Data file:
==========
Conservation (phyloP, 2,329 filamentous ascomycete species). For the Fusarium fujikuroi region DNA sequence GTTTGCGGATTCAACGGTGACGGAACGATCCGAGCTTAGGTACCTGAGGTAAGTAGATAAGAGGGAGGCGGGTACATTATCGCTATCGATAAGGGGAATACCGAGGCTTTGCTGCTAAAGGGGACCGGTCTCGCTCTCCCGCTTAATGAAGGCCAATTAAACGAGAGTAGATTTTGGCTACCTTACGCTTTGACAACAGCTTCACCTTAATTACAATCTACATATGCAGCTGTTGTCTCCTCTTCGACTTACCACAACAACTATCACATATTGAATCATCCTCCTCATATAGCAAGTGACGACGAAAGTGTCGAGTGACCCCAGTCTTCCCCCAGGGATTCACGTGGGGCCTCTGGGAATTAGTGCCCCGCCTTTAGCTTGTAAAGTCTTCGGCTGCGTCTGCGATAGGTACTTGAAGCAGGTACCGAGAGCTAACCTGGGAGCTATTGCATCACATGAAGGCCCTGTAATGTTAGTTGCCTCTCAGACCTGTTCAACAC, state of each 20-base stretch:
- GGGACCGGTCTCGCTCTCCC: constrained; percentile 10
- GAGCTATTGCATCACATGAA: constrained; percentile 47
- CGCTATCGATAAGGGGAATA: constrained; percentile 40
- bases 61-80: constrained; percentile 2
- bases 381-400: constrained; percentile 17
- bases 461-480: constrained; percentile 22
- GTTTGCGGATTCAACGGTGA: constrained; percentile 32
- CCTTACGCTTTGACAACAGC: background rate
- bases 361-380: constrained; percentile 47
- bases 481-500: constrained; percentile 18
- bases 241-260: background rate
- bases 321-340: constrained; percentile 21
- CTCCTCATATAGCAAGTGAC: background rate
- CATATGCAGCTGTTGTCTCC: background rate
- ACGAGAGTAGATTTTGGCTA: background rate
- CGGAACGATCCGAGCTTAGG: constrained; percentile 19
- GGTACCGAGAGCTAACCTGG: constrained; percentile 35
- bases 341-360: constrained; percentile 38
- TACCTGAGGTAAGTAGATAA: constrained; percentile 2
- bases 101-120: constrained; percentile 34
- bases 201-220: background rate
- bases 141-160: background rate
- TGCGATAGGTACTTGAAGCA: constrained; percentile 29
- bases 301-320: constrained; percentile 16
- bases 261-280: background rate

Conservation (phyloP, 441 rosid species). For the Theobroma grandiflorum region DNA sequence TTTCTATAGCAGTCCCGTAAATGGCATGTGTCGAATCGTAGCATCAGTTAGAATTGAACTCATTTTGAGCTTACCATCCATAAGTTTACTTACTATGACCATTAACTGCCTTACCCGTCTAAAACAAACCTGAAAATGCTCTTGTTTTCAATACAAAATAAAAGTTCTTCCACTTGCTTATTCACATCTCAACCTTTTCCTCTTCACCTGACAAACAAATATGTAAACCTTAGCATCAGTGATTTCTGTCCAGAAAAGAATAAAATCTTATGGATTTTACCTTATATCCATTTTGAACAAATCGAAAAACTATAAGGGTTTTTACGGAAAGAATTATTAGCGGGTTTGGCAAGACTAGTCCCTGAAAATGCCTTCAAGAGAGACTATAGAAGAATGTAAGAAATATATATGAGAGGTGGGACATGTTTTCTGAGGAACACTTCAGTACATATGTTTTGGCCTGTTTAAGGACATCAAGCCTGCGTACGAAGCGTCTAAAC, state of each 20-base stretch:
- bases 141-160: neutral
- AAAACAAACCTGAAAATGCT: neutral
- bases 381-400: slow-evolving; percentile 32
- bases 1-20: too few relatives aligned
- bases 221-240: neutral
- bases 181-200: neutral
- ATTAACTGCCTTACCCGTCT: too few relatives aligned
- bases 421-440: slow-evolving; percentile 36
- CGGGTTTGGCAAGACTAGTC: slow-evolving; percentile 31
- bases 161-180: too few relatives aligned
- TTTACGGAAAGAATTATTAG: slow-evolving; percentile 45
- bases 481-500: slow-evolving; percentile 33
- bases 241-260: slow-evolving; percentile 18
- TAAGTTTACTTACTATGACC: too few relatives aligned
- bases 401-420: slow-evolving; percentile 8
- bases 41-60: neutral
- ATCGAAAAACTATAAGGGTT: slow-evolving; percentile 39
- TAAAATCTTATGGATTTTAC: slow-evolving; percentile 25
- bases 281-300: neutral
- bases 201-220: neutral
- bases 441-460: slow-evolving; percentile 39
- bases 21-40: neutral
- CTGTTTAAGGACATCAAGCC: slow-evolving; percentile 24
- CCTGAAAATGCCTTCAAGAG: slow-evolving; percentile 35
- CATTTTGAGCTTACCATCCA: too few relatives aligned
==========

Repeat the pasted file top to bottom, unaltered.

Conservation (phyloP, 2,329 filamentous ascomycete species). For the Fusarium fujikuroi region DNA sequence GTTTGCGGATTCAACGGTGACGGAACGATCCGAGCTTAGGTACCTGAGGTAAGTAGATAAGAGGGAGGCGGGTACATTATCGCTATCGATAAGGGGAATACCGAGGCTTTGCTGCTAAAGGGGACCGGTCTCGCTCTCCCGCTTAATGAAGGCCAATTAAACGAGAGTAGATTTTGGCTACCTTACGCTTTGACAACAGCTTCACCTTAATTACAATCTACATATGCAGCTGTTGTCTCCTCTTCGACTTACCACAACAACTATCACATATTGAATCATCCTCCTCATATAGCAAGTGACGACGAAAGTGTCGAGTGACCCCAGTCTTCCCCCAGGGATTCACGTGGGGCCTCTGGGAATTAGTGCCCCGCCTTTAGCTTGTAAAGTCTTCGGCTGCGTCTGCGATAGGTACTTGAAGCAGGTACCGAGAGCTAACCTGGGAGCTATTGCATCACATGAAGGCCCTGTAATGTTAGTTGCCTCTCAGACCTGTTCAACAC, state of each 20-base stretch:
- GGGACCGGTCTCGCTCTCCC: constrained; percentile 10
- GAGCTATTGCATCACATGAA: constrained; percentile 47
- CGCTATCGATAAGGGGAATA: constrained; percentile 40
- bases 61-80: constrained; percentile 2
- bases 381-400: constrained; percentile 17
- bases 461-480: constrained; percentile 22
- GTTTGCGGATTCAACGGTGA: constrained; percentile 32
- CCTTACGCTTTGACAACAGC: background rate
- bases 361-380: constrained; percentile 47
- bases 481-500: constrained; percentile 18
- bases 241-260: background rate
- bases 321-340: constrained; percentile 21
- CTCCTCATATAGCAAGTGAC: background rate
- CATATGCAGCTGTTGTCTCC: background rate
- ACGAGAGTAGATTTTGGCTA: background rate
- CGGAACGATCCGAGCTTAGG: constrained; percentile 19
- GGTACCGAGAGCTAACCTGG: constrained; percentile 35
- bases 341-360: constrained; percentile 38
- TACCTGAGGTAAGTAGATAA: constrained; percentile 2
- bases 101-120: constrained; percentile 34
- bases 201-220: background rate
- bases 141-160: background rate
- TGCGATAGGTACTTGAAGCA: constrained; percentile 29
- bases 301-320: constrained; percentile 16
- bases 261-280: background rate

Conservation (phyloP, 441 rosid species). For the Theobroma grandiflorum region DNA sequence TTTCTATAGCAGTCCCGTAAATGGCATGTGTCGAATCGTAGCATCAGTTAGAATTGAACTCATTTTGAGCTTACCATCCATAAGTTTACTTACTATGACCATTAACTGCCTTACCCGTCTAAAACAAACCTGAAAATGCTCTTGTTTTCAATACAAAATAAAAGTTCTTCCACTTGCTTATTCACATCTCAACCTTTTCCTCTTCACCTGACAAACAAATATGTAAACCTTAGCATCAGTGATTTCTGTCCAGAAAAGAATAAAATCTTATGGATTTTACCTTATATCCATTTTGAACAAATCGAAAAACTATAAGGGTTTTTACGGAAAGAATTATTAGCGGGTTTGGCAAGACTAGTCCCTGAAAATGCCTTCAAGAGAGACTATAGAAGAATGTAAGAAATATATATGAGAGGTGGGACATGTTTTCTGAGGAACACTTCAGTACATATGTTTTGGCCTGTTTAAGGACATCAAGCCTGCGTACGAAGCGTCTAAAC, state of each 20-base stretch:
- bases 141-160: neutral
- AAAACAAACCTGAAAATGCT: neutral
- bases 381-400: slow-evolving; percentile 32
- bases 1-20: too few relatives aligned
- bases 221-240: neutral
- bases 181-200: neutral
- ATTAACTGCCTTACCCGTCT: too few relatives aligned
- bases 421-440: slow-evolving; percentile 36
- CGGGTTTGGCAAGACTAGTC: slow-evolving; percentile 31
- bases 161-180: too few relatives aligned
- TTTACGGAAAGAATTATTAG: slow-evolving; percentile 45
- bases 481-500: slow-evolving; percentile 33
- bases 241-260: slow-evolving; percentile 18
- TAAGTTTACTTACTATGACC: too few relatives aligned
- bases 401-420: slow-evolving; percentile 8
- bases 41-60: neutral
- ATCGAAAAACTATAAGGGTT: slow-evolving; percentile 39
- TAAAATCTTATGGATTTTAC: slow-evolving; percentile 25
- bases 281-300: neutral
- bases 201-220: neutral
- bases 441-460: slow-evolving; percentile 39
- bases 21-40: neutral
- CTGTTTAAGGACATCAAGCC: slow-evolving; percentile 24
- CCTGAAAATGCCTTCAAGAG: slow-evolving; percentile 35
- CATTTTGAGCTTACCATCCA: too few relatives aligned